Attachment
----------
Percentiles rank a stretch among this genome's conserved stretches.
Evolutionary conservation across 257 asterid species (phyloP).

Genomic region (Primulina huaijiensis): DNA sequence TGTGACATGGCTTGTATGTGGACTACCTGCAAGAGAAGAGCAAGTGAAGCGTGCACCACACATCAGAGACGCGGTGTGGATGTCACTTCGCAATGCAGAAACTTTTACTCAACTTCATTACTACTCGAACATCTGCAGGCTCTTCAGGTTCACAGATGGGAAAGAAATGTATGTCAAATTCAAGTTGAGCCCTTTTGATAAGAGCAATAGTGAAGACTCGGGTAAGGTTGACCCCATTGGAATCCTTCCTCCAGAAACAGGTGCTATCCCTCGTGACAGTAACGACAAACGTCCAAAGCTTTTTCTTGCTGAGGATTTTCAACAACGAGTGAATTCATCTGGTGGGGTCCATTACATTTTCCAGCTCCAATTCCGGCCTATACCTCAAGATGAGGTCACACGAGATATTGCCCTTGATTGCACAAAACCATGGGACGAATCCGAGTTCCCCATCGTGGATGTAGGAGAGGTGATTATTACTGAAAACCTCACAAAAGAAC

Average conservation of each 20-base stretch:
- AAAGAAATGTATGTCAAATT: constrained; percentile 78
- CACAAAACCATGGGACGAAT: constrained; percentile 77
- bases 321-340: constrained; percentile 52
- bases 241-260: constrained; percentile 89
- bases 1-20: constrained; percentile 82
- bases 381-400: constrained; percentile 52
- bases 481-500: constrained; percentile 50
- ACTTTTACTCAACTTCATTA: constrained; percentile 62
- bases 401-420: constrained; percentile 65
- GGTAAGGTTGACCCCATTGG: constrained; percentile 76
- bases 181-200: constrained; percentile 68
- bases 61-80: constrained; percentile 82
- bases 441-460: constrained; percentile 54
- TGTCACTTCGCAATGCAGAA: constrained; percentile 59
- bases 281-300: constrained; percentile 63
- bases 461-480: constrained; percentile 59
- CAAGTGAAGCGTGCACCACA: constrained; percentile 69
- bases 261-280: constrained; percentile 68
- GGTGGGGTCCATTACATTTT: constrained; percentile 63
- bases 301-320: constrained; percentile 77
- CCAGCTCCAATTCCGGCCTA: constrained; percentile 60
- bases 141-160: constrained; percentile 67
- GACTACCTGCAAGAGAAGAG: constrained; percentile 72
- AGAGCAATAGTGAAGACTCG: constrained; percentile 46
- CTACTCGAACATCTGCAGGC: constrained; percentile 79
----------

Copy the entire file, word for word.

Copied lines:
Percentiles rank a stretch among this genome's conserved stretches.
Evolutionary conservation across 257 asterid species (phyloP).

Genomic region (Primulina huaijiensis): DNA sequence TGTGACATGGCTTGTATGTGGACTACCTGCAAGAGAAGAGCAAGTGAAGCGTGCACCACACATCAGAGACGCGGTGTGGATGTCACTTCGCAATGCAGAAACTTTTACTCAACTTCATTACTACTCGAACATCTGCAGGCTCTTCAGGTTCACAGATGGGAAAGAAATGTATGTCAAATTCAAGTTGAGCCCTTTTGATAAGAGCAATAGTGAAGACTCGGGTAAGGTTGACCCCATTGGAATCCTTCCTCCAGAAACAGGTGCTATCCCTCGTGACAGTAACGACAAACGTCCAAAGCTTTTTCTTGCTGAGGATTTTCAACAACGAGTGAATTCATCTGGTGGGGTCCATTACATTTTCCAGCTCCAATTCCGGCCTATACCTCAAGATGAGGTCACACGAGATATTGCCCTTGATTGCACAAAACCATGGGACGAATCCGAGTTCCCCATCGTGGATGTAGGAGAGGTGATTATTACTGAAAACCTCACAAAAGAAC

Average conservation of each 20-base stretch:
- AAAGAAATGTATGTCAAATT: constrained; percentile 78
- CACAAAACCATGGGACGAAT: constrained; percentile 77
- bases 321-340: constrained; percentile 52
- bases 241-260: constrained; percentile 89
- bases 1-20: constrained; percentile 82
- bases 381-400: constrained; percentile 52
- bases 481-500: constrained; percentile 50
- ACTTTTACTCAACTTCATTA: constrained; percentile 62
- bases 401-420: constrained; percentile 65
- GGTAAGGTTGACCCCATTGG: constrained; percentile 76
- bases 181-200: constrained; percentile 68
- bases 61-80: constrained; percentile 82
- bases 441-460: constrained; percentile 54
- TGTCACTTCGCAATGCAGAA: constrained; percentile 59
- bases 281-300: constrained; percentile 63
- bases 461-480: constrained; percentile 59
- CAAGTGAAGCGTGCACCACA: constrained; percentile 69
- bases 261-280: constrained; percentile 68
- GGTGGGGTCCATTACATTTT: constrained; percentile 63
- bases 301-320: constrained; percentile 77
- CCAGCTCCAATTCCGGCCTA: constrained; percentile 60
- bases 141-160: constrained; percentile 67
- GACTACCTGCAAGAGAAGAG: constrained; percentile 72
- AGAGCAATAGTGAAGACTCG: constrained; percentile 46
- CTACTCGAACATCTGCAGGC: constrained; percentile 79